Further information about our activities is available in our Five-year Strategic Plan9, which lists our priorities for coming years. I would be pleased to receive comments on this Annual Report and the Five-year Strategic Plan, and hope that you will find both documents stimulating and informative.

Finally, I would like to thank the OUCS staff who have brought their dedication and experience to bear on the services we provide; they continue to respond with enthusiasm and professionalism. It seems clear that the next twelve months is likely to bring even more challenges, but also increased opportunities for the provision of information technology to fulfil the needs of the collegiate University.

Paul Jeffreys' signature

Professor Paul W. Jeffreys

2. Introduction

Dear Colleague,

Welcome to the annual report of Oxford University Computing Services for 2008-2009. In keeping with previous formats we have attempted to write a report that is informative and approachable to allow our users to get a comprehensive view of OUCS’s performance over the last year. This is our way of reporting on our services, and how we have attempted to meet the demands of the collegiate University.

The mainstay of this publication is a set of performance reports that yet again demonstrate the increasing levels of demand for OUCS’s services. Looking back over previous years, we can see an annual growth in most areas, illustrating the core nature of IT to the University. Wherever possible we have also shown the level of use of OUCS’s services broken down under the Academic Divisions, OUDCE, College-only users, and other central units. We also include a series of reports from the various Research Projects OUCS has led or been part of over the year. This aspect of OUCS is fundamental to our taking services forward for the University, both financially and strategically. We bring in about £1m per annum from external funding agencies, which in 2008-2009 contributed nearly £400k in FEC. These projects, and this funding, allow us to take forward development work of strategic importance to the University (e.g. the Low Carbon initiative).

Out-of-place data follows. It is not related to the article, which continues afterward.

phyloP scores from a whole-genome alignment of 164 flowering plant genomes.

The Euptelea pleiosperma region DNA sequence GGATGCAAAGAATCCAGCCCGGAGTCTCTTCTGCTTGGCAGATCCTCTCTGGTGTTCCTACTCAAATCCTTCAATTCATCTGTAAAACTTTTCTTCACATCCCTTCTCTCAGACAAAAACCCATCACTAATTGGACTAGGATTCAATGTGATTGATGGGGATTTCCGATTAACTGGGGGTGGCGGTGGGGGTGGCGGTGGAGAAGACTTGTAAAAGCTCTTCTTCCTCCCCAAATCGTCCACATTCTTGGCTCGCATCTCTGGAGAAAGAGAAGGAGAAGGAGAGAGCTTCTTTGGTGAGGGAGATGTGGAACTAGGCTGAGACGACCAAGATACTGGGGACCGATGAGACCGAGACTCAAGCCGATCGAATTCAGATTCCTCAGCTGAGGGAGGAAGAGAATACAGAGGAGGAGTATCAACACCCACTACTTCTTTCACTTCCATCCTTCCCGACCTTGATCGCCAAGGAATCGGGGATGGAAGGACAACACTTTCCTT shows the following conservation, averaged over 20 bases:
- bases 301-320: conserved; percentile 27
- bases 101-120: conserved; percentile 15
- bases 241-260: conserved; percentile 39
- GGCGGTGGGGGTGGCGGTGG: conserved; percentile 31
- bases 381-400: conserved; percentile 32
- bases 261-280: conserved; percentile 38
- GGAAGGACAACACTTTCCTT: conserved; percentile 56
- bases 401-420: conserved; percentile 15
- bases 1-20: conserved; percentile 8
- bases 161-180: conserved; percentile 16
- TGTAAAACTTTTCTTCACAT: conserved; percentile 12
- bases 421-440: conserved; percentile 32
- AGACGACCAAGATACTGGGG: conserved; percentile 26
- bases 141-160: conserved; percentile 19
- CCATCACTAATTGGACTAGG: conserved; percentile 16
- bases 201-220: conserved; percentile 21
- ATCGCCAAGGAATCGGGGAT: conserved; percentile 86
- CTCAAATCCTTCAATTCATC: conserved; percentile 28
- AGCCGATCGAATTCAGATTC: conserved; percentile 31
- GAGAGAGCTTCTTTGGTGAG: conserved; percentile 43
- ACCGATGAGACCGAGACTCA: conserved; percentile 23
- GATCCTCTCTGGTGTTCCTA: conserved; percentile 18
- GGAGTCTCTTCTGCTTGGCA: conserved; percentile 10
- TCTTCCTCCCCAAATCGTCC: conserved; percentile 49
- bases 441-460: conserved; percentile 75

A major undertaking this year has been the development of the Groupware service – now called Nexus. Once the product decision had been made by the University (i.e. the selection of Microsoft’s Exchange and Sharepoint platforms) OUCS was set the task of building the service – which included procuring the hardware, negotiating and agreeing licences, and most importantly preparing for the migration of the 40,000 Herald users. On top of this we were also asked to facilitate the development of a Sharepoint service. The latter, in particular, is a new venture in UK Higher Education as Oxford is perhaps the first University to attempt a controlled, targeted, roll-out. It should be noted that this is all against the backdrop of the devolved nature of IT in the University, which adds an added level of complexity. However, throughout 2008-2009 OUCS staff have met the extremely tight deadlines set by the project, kept to within budget, so that as we moved into 2009-2010 the migrations took place with minimum disruption. This year also saw the long-awaited launch of the new WebLearn service. This has involved a lot of work by the WebLearn development team and the new system provides a much better interface and a range of state-of-the-art tools to support learning and teaching at Oxford.

Over the year we have sought, and received, guidance from the OUCS Management Sub-Committee (chaired by Professor William James) on how we should be developing our service, and we continue to carry through the recommendations of the Services Funding Working Group. We are constantly attempting to address the need for the long-term planning and funding of key services, and the planned resourcing of future developments.